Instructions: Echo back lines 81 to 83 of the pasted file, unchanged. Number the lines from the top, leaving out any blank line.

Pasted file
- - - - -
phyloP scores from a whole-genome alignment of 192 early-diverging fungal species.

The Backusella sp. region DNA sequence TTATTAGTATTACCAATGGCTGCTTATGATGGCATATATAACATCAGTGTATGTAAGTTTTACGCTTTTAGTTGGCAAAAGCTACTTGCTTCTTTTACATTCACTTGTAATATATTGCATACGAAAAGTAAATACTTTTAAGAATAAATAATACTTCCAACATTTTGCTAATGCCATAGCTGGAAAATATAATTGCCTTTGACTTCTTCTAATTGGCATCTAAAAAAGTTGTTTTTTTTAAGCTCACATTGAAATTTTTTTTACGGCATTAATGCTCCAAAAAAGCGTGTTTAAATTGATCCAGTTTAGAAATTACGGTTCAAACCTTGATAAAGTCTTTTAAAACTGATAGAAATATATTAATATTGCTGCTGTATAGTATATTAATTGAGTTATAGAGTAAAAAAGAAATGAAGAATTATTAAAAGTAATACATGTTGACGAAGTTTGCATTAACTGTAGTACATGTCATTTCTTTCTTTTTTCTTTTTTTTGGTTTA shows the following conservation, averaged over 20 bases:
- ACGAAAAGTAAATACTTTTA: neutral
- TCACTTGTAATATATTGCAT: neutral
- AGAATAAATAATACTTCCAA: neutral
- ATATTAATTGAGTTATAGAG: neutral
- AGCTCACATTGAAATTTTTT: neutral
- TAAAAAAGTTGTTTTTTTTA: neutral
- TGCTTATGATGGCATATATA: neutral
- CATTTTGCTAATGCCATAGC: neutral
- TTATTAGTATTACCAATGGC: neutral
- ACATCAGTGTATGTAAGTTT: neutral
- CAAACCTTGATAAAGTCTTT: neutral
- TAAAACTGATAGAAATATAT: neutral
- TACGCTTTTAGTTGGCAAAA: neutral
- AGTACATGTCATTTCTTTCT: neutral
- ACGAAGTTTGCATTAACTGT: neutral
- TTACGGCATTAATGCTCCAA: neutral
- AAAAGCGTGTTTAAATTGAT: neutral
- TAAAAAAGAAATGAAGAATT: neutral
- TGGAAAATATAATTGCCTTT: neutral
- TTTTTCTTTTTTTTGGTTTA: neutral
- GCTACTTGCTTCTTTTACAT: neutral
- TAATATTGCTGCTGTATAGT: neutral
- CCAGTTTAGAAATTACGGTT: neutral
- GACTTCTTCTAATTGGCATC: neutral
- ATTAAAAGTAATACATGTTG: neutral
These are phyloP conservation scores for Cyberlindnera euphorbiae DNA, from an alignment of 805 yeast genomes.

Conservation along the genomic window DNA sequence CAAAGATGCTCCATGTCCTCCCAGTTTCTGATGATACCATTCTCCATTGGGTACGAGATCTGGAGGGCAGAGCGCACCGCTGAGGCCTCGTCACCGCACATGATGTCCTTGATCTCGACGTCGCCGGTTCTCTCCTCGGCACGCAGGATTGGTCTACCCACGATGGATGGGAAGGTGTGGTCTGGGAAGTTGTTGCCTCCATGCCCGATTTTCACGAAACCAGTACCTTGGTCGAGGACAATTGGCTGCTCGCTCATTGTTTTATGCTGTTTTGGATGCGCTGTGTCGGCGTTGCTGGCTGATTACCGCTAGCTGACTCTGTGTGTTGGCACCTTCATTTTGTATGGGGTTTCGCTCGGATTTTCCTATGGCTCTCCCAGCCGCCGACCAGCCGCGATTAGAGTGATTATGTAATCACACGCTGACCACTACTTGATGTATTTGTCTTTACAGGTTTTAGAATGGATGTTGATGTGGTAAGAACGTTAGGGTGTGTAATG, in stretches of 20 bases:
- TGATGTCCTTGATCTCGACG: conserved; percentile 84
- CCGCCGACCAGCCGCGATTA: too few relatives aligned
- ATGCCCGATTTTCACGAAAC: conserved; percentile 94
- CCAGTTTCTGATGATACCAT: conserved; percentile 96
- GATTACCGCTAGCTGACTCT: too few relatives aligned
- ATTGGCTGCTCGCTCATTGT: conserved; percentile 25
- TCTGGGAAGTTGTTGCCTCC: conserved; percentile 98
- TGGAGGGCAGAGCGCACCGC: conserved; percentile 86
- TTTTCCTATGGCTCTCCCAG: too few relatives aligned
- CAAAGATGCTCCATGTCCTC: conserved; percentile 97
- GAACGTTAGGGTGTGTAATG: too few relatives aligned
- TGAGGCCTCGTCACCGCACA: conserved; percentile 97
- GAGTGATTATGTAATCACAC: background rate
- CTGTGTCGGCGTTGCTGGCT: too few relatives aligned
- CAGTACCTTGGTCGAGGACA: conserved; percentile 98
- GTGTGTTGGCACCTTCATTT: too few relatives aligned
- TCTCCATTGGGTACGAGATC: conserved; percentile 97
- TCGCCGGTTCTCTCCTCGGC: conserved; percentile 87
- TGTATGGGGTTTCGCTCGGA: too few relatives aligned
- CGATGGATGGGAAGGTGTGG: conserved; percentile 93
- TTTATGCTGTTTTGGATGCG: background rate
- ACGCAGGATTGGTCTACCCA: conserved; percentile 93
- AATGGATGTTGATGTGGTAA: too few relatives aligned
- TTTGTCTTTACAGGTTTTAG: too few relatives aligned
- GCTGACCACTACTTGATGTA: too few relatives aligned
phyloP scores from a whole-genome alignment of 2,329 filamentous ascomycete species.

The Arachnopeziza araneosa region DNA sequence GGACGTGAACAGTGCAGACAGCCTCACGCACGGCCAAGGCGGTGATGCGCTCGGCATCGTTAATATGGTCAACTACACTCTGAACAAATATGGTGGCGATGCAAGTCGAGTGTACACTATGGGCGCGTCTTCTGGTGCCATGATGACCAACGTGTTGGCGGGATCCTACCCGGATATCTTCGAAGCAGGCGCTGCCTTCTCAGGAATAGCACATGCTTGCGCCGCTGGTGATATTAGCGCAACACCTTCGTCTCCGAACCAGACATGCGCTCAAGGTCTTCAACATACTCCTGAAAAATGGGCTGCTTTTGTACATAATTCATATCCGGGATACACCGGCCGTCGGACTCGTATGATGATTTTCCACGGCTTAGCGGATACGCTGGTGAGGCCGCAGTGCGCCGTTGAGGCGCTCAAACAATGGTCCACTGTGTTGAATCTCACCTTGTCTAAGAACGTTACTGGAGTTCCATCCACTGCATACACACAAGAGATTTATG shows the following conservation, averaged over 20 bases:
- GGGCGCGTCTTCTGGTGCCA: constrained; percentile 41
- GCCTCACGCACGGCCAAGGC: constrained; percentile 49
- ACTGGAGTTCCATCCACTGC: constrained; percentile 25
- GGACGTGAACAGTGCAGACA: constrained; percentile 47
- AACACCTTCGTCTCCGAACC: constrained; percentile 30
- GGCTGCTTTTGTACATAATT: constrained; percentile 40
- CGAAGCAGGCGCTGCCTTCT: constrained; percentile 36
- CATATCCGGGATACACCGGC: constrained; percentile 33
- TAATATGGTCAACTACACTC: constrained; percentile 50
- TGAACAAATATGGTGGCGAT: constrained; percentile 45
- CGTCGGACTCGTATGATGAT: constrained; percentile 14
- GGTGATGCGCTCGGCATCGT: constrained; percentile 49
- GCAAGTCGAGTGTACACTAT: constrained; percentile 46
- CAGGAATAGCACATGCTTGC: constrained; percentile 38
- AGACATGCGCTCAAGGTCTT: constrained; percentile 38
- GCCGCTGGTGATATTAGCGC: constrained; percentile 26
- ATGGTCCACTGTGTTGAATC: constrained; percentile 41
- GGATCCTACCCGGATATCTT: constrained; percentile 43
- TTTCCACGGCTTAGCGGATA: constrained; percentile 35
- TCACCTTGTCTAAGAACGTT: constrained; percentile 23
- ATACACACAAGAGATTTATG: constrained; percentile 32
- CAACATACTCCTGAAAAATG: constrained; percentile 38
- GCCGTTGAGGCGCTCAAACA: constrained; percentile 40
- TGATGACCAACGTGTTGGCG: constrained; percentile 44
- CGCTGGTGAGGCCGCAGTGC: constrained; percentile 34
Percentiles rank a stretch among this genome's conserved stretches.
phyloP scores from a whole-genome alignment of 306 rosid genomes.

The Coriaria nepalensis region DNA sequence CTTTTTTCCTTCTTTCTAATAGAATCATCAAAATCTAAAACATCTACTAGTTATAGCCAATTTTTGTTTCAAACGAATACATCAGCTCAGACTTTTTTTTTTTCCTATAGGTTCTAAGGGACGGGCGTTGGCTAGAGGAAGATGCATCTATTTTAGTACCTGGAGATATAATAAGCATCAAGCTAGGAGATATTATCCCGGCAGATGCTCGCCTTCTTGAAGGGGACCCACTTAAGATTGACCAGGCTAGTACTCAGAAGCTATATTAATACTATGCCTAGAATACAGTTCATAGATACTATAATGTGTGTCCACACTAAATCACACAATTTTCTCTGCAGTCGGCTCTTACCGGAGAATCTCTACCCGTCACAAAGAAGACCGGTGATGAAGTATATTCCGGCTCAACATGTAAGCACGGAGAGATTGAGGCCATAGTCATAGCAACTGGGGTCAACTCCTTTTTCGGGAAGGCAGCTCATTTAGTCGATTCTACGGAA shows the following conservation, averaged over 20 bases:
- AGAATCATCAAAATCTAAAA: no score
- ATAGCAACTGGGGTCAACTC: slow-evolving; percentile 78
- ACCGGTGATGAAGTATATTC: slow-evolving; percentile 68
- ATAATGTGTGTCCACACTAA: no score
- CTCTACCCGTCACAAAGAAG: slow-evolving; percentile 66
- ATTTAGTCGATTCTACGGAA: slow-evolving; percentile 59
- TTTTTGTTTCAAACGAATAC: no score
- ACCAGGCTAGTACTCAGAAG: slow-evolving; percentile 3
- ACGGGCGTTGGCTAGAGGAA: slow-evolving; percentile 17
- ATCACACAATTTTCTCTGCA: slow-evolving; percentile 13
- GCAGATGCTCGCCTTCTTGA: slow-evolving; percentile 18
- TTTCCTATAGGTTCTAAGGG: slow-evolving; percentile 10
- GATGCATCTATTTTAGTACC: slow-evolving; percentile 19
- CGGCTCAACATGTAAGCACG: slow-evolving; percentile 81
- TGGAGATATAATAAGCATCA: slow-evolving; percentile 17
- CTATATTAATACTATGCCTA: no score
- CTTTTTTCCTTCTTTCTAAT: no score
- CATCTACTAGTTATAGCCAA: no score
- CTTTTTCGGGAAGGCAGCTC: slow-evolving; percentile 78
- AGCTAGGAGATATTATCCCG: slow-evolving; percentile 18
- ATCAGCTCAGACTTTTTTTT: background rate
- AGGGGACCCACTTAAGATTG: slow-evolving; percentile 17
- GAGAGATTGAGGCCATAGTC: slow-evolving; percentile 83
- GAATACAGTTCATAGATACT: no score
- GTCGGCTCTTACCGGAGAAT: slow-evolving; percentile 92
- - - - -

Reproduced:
- CGCTGGTGAGGCCGCAGTGC: constrained; percentile 34
Percentiles rank a stretch among this genome's conserved stretches.
phyloP scores from a whole-genome alignment of 306 rosid genomes.